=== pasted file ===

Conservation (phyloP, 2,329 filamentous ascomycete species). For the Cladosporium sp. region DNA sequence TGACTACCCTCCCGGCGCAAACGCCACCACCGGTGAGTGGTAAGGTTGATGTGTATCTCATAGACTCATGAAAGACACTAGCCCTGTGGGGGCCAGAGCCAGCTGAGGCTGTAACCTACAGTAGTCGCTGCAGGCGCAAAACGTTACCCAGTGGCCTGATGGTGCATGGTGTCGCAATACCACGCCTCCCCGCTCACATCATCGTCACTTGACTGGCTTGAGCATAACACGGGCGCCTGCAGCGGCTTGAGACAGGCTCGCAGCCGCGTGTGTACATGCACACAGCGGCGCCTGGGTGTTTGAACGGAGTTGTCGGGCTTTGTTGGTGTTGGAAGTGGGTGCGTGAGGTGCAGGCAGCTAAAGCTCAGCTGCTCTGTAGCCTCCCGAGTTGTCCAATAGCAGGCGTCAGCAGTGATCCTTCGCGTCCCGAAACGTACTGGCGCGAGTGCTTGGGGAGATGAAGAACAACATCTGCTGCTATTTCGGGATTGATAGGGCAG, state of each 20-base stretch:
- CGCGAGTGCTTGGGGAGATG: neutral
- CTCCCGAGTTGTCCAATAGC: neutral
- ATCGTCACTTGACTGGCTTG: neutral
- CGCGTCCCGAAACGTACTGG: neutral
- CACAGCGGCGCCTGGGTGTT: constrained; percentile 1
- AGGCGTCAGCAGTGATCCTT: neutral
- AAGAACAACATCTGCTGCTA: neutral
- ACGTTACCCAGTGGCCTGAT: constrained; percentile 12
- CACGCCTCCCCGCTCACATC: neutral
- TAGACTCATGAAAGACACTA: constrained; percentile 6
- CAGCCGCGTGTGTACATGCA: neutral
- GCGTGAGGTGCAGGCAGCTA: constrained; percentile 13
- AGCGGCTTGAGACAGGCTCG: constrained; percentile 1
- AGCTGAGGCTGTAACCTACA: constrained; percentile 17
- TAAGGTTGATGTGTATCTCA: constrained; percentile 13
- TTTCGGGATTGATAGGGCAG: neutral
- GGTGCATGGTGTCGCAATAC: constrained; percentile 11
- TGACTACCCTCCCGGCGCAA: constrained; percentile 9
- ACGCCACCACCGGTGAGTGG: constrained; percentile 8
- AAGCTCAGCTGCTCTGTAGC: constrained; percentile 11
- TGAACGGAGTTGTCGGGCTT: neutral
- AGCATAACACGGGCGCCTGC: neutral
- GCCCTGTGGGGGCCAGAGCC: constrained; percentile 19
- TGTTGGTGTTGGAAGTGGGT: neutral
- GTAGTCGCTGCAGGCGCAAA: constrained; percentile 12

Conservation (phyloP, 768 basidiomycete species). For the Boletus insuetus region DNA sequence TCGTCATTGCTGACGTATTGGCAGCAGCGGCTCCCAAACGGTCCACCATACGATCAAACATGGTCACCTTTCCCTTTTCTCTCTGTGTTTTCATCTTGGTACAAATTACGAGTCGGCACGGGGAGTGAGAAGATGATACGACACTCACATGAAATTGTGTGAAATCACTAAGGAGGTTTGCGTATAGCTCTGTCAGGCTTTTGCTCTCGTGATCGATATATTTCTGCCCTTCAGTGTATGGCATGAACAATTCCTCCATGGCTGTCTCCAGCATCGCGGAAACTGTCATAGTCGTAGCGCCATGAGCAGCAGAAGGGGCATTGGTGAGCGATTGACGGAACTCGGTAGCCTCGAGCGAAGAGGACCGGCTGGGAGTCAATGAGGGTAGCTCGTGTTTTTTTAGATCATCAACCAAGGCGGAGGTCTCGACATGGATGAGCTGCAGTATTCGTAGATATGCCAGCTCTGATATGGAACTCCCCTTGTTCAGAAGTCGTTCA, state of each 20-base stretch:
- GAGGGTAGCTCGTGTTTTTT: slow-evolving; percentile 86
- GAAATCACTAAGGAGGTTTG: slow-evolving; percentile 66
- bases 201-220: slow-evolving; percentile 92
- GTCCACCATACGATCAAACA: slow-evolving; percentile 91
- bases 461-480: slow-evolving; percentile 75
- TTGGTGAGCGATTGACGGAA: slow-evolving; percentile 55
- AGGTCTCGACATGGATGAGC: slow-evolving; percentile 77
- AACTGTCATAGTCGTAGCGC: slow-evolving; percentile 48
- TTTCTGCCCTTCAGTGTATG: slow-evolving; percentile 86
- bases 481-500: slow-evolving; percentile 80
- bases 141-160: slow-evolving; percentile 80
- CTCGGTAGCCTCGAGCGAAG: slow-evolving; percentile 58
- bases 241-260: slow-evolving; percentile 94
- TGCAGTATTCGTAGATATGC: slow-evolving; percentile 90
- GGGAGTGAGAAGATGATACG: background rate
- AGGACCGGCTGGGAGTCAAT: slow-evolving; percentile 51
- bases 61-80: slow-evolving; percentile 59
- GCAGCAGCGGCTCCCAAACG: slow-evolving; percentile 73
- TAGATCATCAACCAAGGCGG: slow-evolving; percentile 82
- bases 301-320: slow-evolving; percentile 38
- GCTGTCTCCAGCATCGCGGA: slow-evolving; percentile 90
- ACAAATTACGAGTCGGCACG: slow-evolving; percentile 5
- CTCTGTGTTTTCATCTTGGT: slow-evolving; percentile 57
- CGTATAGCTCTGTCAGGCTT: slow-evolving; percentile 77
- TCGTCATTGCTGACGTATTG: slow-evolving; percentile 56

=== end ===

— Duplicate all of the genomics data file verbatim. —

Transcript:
Conservation (phyloP, 2,329 filamentous ascomycete species). For the Cladosporium sp. region DNA sequence TGACTACCCTCCCGGCGCAAACGCCACCACCGGTGAGTGGTAAGGTTGATGTGTATCTCATAGACTCATGAAAGACACTAGCCCTGTGGGGGCCAGAGCCAGCTGAGGCTGTAACCTACAGTAGTCGCTGCAGGCGCAAAACGTTACCCAGTGGCCTGATGGTGCATGGTGTCGCAATACCACGCCTCCCCGCTCACATCATCGTCACTTGACTGGCTTGAGCATAACACGGGCGCCTGCAGCGGCTTGAGACAGGCTCGCAGCCGCGTGTGTACATGCACACAGCGGCGCCTGGGTGTTTGAACGGAGTTGTCGGGCTTTGTTGGTGTTGGAAGTGGGTGCGTGAGGTGCAGGCAGCTAAAGCTCAGCTGCTCTGTAGCCTCCCGAGTTGTCCAATAGCAGGCGTCAGCAGTGATCCTTCGCGTCCCGAAACGTACTGGCGCGAGTGCTTGGGGAGATGAAGAACAACATCTGCTGCTATTTCGGGATTGATAGGGCAG, state of each 20-base stretch:
- CGCGAGTGCTTGGGGAGATG: neutral
- CTCCCGAGTTGTCCAATAGC: neutral
- ATCGTCACTTGACTGGCTTG: neutral
- CGCGTCCCGAAACGTACTGG: neutral
- CACAGCGGCGCCTGGGTGTT: constrained; percentile 1
- AGGCGTCAGCAGTGATCCTT: neutral
- AAGAACAACATCTGCTGCTA: neutral
- ACGTTACCCAGTGGCCTGAT: constrained; percentile 12
- CACGCCTCCCCGCTCACATC: neutral
- TAGACTCATGAAAGACACTA: constrained; percentile 6
- CAGCCGCGTGTGTACATGCA: neutral
- GCGTGAGGTGCAGGCAGCTA: constrained; percentile 13
- AGCGGCTTGAGACAGGCTCG: constrained; percentile 1
- AGCTGAGGCTGTAACCTACA: constrained; percentile 17
- TAAGGTTGATGTGTATCTCA: constrained; percentile 13
- TTTCGGGATTGATAGGGCAG: neutral
- GGTGCATGGTGTCGCAATAC: constrained; percentile 11
- TGACTACCCTCCCGGCGCAA: constrained; percentile 9
- ACGCCACCACCGGTGAGTGG: constrained; percentile 8
- AAGCTCAGCTGCTCTGTAGC: constrained; percentile 11
- TGAACGGAGTTGTCGGGCTT: neutral
- AGCATAACACGGGCGCCTGC: neutral
- GCCCTGTGGGGGCCAGAGCC: constrained; percentile 19
- TGTTGGTGTTGGAAGTGGGT: neutral
- GTAGTCGCTGCAGGCGCAAA: constrained; percentile 12

Conservation (phyloP, 768 basidiomycete species). For the Boletus insuetus region DNA sequence TCGTCATTGCTGACGTATTGGCAGCAGCGGCTCCCAAACGGTCCACCATACGATCAAACATGGTCACCTTTCCCTTTTCTCTCTGTGTTTTCATCTTGGTACAAATTACGAGTCGGCACGGGGAGTGAGAAGATGATACGACACTCACATGAAATTGTGTGAAATCACTAAGGAGGTTTGCGTATAGCTCTGTCAGGCTTTTGCTCTCGTGATCGATATATTTCTGCCCTTCAGTGTATGGCATGAACAATTCCTCCATGGCTGTCTCCAGCATCGCGGAAACTGTCATAGTCGTAGCGCCATGAGCAGCAGAAGGGGCATTGGTGAGCGATTGACGGAACTCGGTAGCCTCGAGCGAAGAGGACCGGCTGGGAGTCAATGAGGGTAGCTCGTGTTTTTTTAGATCATCAACCAAGGCGGAGGTCTCGACATGGATGAGCTGCAGTATTCGTAGATATGCCAGCTCTGATATGGAACTCCCCTTGTTCAGAAGTCGTTCA, state of each 20-base stretch:
- GAGGGTAGCTCGTGTTTTTT: slow-evolving; percentile 86
- GAAATCACTAAGGAGGTTTG: slow-evolving; percentile 66
- bases 201-220: slow-evolving; percentile 92
- GTCCACCATACGATCAAACA: slow-evolving; percentile 91
- bases 461-480: slow-evolving; percentile 75
- TTGGTGAGCGATTGACGGAA: slow-evolving; percentile 55
- AGGTCTCGACATGGATGAGC: slow-evolving; percentile 77
- AACTGTCATAGTCGTAGCGC: slow-evolving; percentile 48
- TTTCTGCCCTTCAGTGTATG: slow-evolving; percentile 86
- bases 481-500: slow-evolving; percentile 80
- bases 141-160: slow-evolving; percentile 80
- CTCGGTAGCCTCGAGCGAAG: slow-evolving; percentile 58
- bases 241-260: slow-evolving; percentile 94
- TGCAGTATTCGTAGATATGC: slow-evolving; percentile 90
- GGGAGTGAGAAGATGATACG: background rate
- AGGACCGGCTGGGAGTCAAT: slow-evolving; percentile 51
- bases 61-80: slow-evolving; percentile 59
- GCAGCAGCGGCTCCCAAACG: slow-evolving; percentile 73
- TAGATCATCAACCAAGGCGG: slow-evolving; percentile 82
- bases 301-320: slow-evolving; percentile 38
- GCTGTCTCCAGCATCGCGGA: slow-evolving; percentile 90
- ACAAATTACGAGTCGGCACG: slow-evolving; percentile 5
- CTCTGTGTTTTCATCTTGGT: slow-evolving; percentile 57
- CGTATAGCTCTGTCAGGCTT: slow-evolving; percentile 77
- TCGTCATTGCTGACGTATTG: slow-evolving; percentile 56